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UNICEF Says Children in Gaza do not Have the Energy to Cry

They make desolation and call it peace.

— Agha Shahid Ali

When the baby peers into the world,

The nurses pat the back, when a cry bursts

they confirm a sign of life.

My role, a fledgling older sister, was to cradle gently,

swaying like a breeze through young dreams,

as Baby Dona cried. I put the little bottle

of baby formula milk,

luke warm as the early rising sun,

hushing her yowling into oblivion.

At five years old, I had yet to grasp the concept

that silence wasn’t always a sign of peace.

Yesterday UNICEF declared that children in Gaza

do not have the energy to cry,

drained of vigour, lay in quietude,

not even whispers escaping their lips.

In the wards. In the graves. In the wreck.

One of the mothers looked at the silent bodies

of both her children before their burial,

“Cover them,” she whispered. “They are feeling cold.”

She then requests to be buried with them,

wondering, “What if they don’t find

me as their eyes open and begin to cry?"

The Boatman and the River

  1.  As the boatman’s hands gripped the oars, his eyes scanned the stagnant river with a sense of urgency. He, a lone boatman, plied his craft upstream in the murky waters. He sang of the people in his village, who had cleaved their tongues with freshly honed scythes. The metal passed through the cerise pulpit dorsum of the tongue. He looked at the charcoal sky and wondered how light traveled faster than sound.
  2. With each stroke of his oar, he attempts to break the stagnant grip that holds the river captive, as if he is finding a pulse on the neck of the lifeless form of the waterway. Yet, despite his efforts, the currents remain listless, refusing to yield to his fervent plea for movement.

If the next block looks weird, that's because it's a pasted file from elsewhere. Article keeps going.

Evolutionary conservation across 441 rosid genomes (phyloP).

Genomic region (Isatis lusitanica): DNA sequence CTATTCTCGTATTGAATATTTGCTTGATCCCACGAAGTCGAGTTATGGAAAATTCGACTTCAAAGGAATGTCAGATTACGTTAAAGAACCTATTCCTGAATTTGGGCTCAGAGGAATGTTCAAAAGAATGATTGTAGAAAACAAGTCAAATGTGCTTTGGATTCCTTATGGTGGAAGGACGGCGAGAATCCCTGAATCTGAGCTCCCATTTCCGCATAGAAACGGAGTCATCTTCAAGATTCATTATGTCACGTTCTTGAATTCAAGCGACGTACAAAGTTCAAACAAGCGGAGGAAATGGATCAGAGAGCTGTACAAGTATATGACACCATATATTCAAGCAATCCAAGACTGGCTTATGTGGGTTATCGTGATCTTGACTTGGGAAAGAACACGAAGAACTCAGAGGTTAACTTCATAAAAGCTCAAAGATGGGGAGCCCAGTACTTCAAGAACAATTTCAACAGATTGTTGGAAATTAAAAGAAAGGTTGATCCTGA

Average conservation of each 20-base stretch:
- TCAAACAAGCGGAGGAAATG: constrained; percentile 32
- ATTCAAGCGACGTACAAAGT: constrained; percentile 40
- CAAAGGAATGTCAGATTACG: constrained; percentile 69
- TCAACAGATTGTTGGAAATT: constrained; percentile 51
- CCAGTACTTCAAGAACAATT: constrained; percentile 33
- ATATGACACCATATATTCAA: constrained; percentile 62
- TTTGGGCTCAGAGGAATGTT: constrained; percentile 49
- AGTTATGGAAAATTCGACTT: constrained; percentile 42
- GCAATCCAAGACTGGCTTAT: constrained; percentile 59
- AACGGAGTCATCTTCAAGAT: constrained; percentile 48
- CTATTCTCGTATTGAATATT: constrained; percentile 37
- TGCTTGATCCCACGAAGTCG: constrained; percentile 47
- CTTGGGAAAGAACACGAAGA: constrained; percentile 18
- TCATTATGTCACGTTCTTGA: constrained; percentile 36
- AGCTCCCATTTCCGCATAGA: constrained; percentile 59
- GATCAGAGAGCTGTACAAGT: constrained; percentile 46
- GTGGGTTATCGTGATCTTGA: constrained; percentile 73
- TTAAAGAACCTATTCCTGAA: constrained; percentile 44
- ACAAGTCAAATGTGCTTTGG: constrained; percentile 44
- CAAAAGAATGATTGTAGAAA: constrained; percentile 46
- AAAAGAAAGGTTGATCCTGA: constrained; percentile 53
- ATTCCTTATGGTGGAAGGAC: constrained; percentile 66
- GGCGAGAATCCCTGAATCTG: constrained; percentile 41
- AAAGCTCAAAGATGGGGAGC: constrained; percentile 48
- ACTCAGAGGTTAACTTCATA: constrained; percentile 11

3. He beseeches his fellow boatmen, entrenched upon crimson-tinted sands, to acknowledge the stagnation that succumbs their once running waters. But their voices do not echo his lamentations, leaving him to confront the desolation alone.
  4. No matter the vigor with which he propelled his vessel forward, his endeavors were thwarted by the apathy of the colossal vessels that dominated the river's flow, deflecting his humble craft into oblivion. So, he makes an effort to look for a way, between the throngs of the bloated, drifting bodies that become makeshift rafts, trailing behind the leader vessel like a somber cavalry.
  5. In the silence of the river's sleep, the boatman's voice rose in a quiet song—fervent pleas for the river to rouse from its torpor. The solitary voice of the drifting corpse whispered a grim truth, “They stole my life to pour in their lifeless stone, yet my existence and the beat of my heart was known when we both sank, but only I resurfaced, alone.”

Zufishan Rahman is a twenty-five-year-old student and poet based in Chennai. Her works have been previously published in nether Quarterly, Aainanagar Magazine, Maktoob Media, Live Wire and The Blahcksheep.

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